Conventional change management suggests addressing these behavioral and attitudinal changes by putting in place four basic conditions:
a) a compelling story,
b) role modeling,
c) reinforcement systems, and
d) the skills required for change.
So why aren't the statistics better? Where do you start?
Let's look at these four conditions to see what you can do to increase the rate of success.
a) A compelling story. Usually when we make changes, especially large-scale changes, there are compelling reasons. These reasons could be because of competition, to comply with some law or regulation, to increase efficiency and reduce costs, to improve customer service etc. All of the reasons you might have are likely critical to improve the short and long-term success of the business. The thing is, most employees need more than that to support and embrace the changes. They want to know what is in it for them (WIIFT)! If they go through the change, endure the stress and the impact on their workload or future they want to know what they will get out of it.
So, the question to ask when you put your compelling story together is 'what's in it for employees?' Perhaps it's simplification, less rework, better career prospects, learning new skills, better data, more flexibility, smoother interface with customers, etc. Whatever it is, it has to be something that interests them and even compels them to want to change.
b) Role Modeling. This is critical, so much of what employees believe to be true about leadership, change, expectations etc. comes from what the leader says and does, or what is not said or done. If words and actions are not congruent then we don't have credibility. You need to demonstrate the behaviors you want, work with the new systems and processes, make decisions consistent with the change / future, continually link the change to the vision (and WIIFT).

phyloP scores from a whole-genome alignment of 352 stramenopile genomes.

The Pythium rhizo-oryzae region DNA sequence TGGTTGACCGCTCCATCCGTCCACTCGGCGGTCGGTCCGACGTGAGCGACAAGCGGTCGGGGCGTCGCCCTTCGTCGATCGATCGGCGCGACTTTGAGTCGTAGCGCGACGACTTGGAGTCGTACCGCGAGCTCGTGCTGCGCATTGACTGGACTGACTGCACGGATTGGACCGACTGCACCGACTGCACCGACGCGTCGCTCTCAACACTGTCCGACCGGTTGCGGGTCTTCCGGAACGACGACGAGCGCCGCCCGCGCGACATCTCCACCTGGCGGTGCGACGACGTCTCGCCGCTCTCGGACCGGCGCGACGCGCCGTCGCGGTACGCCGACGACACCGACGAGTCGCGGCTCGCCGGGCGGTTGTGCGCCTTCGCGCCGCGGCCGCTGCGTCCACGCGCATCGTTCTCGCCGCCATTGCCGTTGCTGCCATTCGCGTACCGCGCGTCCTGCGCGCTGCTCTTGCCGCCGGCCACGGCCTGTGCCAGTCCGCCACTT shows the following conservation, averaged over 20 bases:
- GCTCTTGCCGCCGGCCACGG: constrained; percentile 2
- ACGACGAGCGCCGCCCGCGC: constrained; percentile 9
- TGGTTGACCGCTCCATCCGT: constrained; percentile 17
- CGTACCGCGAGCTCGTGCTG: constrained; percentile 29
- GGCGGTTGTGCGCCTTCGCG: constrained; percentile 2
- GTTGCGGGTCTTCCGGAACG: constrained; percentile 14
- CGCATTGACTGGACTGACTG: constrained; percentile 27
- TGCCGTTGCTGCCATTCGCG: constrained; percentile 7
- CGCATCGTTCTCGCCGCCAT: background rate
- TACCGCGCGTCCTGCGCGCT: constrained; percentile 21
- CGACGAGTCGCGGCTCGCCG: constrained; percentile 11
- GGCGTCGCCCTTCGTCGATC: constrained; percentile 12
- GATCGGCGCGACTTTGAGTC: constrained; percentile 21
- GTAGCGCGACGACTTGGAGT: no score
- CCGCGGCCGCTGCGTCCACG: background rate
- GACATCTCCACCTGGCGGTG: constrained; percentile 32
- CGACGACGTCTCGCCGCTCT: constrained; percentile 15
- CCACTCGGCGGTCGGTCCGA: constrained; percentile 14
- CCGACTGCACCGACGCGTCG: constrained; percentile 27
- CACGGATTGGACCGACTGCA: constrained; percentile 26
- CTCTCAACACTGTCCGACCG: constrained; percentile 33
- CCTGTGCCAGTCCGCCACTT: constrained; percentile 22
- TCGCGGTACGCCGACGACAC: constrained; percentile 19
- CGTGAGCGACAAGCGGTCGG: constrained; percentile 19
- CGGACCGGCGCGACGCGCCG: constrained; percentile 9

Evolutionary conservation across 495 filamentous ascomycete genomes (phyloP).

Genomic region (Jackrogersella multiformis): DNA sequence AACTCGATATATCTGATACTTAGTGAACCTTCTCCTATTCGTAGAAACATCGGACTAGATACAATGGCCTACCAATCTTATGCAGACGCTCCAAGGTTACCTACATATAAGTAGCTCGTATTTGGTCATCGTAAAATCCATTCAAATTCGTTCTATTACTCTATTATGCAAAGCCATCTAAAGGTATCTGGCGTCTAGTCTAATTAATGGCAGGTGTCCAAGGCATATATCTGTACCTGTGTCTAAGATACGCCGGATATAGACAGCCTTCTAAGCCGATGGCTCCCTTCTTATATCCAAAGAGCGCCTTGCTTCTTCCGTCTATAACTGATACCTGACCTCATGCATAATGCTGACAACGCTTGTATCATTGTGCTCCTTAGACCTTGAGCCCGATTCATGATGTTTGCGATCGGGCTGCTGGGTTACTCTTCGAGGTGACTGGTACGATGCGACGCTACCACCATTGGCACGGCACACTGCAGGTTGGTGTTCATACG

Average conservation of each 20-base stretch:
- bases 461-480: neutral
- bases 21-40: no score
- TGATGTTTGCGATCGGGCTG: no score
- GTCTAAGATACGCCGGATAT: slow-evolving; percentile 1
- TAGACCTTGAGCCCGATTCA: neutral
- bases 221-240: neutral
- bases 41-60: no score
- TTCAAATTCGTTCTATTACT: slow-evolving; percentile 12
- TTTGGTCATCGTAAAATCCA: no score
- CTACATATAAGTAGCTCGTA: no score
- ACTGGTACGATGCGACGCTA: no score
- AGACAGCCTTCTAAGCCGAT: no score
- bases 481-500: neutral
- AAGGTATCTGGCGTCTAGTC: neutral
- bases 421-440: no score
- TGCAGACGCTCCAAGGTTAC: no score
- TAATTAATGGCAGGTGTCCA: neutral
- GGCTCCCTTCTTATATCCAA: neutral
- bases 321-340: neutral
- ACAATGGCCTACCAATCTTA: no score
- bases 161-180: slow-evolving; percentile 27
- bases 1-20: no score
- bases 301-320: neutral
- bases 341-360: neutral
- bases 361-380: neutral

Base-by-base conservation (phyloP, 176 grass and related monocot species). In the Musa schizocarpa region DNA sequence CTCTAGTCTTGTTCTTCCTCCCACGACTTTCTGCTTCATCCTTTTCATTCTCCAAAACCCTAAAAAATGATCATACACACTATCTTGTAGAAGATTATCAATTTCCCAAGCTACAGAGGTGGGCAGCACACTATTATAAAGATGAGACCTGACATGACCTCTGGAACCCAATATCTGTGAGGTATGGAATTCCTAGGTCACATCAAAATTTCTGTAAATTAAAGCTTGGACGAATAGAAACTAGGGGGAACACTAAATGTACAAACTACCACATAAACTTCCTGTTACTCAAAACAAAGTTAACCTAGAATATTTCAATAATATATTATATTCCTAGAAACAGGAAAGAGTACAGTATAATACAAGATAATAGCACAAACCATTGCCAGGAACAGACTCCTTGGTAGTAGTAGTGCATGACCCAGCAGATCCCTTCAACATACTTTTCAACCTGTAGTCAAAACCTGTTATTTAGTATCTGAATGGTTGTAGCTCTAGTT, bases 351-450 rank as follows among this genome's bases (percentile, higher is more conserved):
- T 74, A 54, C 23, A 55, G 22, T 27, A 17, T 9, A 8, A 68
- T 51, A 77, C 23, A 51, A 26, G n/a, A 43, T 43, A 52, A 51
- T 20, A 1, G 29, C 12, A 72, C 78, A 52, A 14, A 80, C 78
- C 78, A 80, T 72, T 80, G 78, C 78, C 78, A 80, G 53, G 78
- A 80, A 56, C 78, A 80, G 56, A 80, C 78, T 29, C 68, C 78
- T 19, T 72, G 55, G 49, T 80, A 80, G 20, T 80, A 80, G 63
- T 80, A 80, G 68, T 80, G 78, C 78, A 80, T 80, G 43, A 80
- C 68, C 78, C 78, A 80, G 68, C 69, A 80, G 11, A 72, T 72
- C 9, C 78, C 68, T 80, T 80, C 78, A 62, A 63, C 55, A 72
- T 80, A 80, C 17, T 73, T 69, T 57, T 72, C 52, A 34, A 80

c) Reinforcement systems. Often when there is large-scale change the focus is on the new system, the new process, the new structure etc. If you want the change to stick though it's import to review the reinforcement systems. Do role descriptions need to change? Measures and KPI's for performance reviews? Hiring and orientation processes? The way people are paid? Do you need to put in place new awards or other recognition programs to support the change (or remove ones that support the 'old' way)? How about workflows or even policies and procedures? Believe it or not getting these reinforcements systems up to date and supporting the changes will go a long way to creating lasting change.
d) Skills required for change. There is nothing more frustrating for an employee or that increases resistance to change than not being enabled to support the change. Depending on the type of changes made you might need to do a skills gap analysis and then train people on the new skills and capabilities needed to perform and succeed. Education on new systems, the impact and what will change for each individual will be needed. You might even need to help people understand how they can embrace and even lead change going forward.